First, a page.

The Importance of Monitoring Hydration For Someone With A Dementia

Nov 15,2019

The Importance of Monitoring Hydration For Someone With A Dementia

Dehydration is a common challenge for adults with a dementia diagnosis and an important condition for their caregivers to understand.  Recognizing the signs and causes of dehydration and learning interventions can help caregivers ensure their loved ones are never dangerously dehydrated.

Most older adults are somewhat dehydrated all the time, but it only takes a little to cause an issue. If as little as 2% in body fluid is not replaced it can lead to mild dehydration. Certain medications cause water loss too. And, limited mobility can make it difficult to access hydration aides independently. Not to mention, some older adults may worry about, which means they drink less water and become dehydrated. The effects of dementia and related behaviors in older adults — such as a decrease in thirst and the inability to ask for what they need– add even more reasons someone can become dangerously dehydrated.

Dehydration causes headaches, constipation, concentration problems, confusion, fatigue, bladder, urinary tract and lung infections, low blood pressure and a higher risk for fall-related injuries.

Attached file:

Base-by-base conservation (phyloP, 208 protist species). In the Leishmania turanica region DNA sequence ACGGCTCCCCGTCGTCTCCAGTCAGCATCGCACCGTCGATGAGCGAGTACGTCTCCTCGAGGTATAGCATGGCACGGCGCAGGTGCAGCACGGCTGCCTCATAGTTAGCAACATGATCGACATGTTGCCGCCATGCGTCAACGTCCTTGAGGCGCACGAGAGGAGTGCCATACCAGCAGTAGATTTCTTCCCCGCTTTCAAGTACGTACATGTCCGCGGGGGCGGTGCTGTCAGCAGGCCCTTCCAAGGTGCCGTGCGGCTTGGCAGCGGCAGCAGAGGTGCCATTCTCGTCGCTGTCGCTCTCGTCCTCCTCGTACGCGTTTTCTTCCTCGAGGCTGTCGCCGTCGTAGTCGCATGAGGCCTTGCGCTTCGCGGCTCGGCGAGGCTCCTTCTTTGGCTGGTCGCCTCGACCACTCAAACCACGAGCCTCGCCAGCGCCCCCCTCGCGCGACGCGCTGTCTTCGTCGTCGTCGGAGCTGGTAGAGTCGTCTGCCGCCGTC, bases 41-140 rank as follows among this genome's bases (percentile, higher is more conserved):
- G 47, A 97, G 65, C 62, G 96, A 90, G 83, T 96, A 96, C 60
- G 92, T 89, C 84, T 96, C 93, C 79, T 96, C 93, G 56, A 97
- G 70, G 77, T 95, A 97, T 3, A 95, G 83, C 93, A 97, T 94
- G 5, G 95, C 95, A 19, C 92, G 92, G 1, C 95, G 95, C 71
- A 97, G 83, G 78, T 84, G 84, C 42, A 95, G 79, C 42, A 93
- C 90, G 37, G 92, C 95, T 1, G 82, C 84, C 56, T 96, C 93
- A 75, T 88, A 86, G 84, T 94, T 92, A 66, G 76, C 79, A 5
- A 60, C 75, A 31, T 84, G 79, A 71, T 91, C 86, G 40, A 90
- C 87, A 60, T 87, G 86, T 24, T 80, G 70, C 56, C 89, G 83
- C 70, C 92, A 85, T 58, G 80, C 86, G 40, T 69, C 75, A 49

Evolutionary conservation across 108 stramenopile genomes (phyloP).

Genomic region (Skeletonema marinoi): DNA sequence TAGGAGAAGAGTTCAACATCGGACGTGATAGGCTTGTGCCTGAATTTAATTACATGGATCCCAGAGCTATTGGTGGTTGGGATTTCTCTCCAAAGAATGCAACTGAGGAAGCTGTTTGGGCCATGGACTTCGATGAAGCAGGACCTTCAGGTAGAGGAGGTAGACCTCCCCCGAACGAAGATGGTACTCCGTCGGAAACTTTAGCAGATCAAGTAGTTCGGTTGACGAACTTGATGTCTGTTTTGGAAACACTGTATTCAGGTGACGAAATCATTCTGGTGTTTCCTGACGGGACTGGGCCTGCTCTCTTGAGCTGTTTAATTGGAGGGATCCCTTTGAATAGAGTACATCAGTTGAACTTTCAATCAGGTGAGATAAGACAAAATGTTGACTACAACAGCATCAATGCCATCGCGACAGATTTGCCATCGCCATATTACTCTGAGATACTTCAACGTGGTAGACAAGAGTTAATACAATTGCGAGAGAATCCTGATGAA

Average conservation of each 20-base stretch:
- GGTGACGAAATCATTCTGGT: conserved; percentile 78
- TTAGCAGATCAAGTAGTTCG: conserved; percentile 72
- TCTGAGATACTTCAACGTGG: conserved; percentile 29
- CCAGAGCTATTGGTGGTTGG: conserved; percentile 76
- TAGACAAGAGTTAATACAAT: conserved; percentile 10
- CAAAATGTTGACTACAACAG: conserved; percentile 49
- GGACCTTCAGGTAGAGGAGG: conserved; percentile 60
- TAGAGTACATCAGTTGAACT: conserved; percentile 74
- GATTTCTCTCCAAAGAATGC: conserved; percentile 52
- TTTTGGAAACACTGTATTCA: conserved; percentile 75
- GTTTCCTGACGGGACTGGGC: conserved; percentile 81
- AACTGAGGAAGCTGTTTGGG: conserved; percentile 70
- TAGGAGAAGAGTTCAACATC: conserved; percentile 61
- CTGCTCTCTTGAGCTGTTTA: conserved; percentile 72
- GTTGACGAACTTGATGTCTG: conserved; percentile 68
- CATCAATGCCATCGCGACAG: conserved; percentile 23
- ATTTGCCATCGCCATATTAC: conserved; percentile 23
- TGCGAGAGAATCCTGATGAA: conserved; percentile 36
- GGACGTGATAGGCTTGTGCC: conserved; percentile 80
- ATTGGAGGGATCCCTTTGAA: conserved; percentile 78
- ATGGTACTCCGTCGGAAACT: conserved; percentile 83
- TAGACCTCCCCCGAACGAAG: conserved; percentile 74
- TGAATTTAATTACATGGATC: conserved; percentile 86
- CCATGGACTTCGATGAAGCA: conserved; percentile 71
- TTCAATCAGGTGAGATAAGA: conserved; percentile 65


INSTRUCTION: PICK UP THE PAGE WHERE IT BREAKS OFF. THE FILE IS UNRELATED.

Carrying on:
Symptoms of Dehydration

  • Dry eyes, nose, lips and mouth
  • Decrease in urination. Dark and strong-smelling urine.
  • Increase in confusion, concentration and agitation
  • Faster heart rate
  • Headaches and dizzy spells
  • Weakness and increased fatigue
  • Poor skin elasticity

Preventing Dehydration Should Be A Top Priority To Caregivers 

Make sure your loved one drinks 4 to 6 cups of fluids per day, such as water, sugar-free drinks, low sugar juices, milk, smoothies and low sodium broth.  Offering high water content foods can also be beneficial. Popsicles, Jell-O, yogurt, cottage cheese, watermelon, strawberries, oranges, peaches, cucumbers, celery and tomatoes are all great choices. Of course, check in with the doctor to make sure that there are no fluid or dietary restrictions due to conditions or medications.

It can be a daily struggle for caregivers to convince the ones they are caring for to hydrate.  Providing bright-colored cups and leaving pitchers of cold drinks in sight may help them identify the need. Small plates of finger foods are less overwhelming. Also, making hydration a social experience can make it pleasant and a kind of automatic activity.

Are you a caregiver for someone looking for more advice on helping your loved ones stay hydrated and healthy? Email me at kara@elderwelladultday.com and I’d be happy to offer additional advice.

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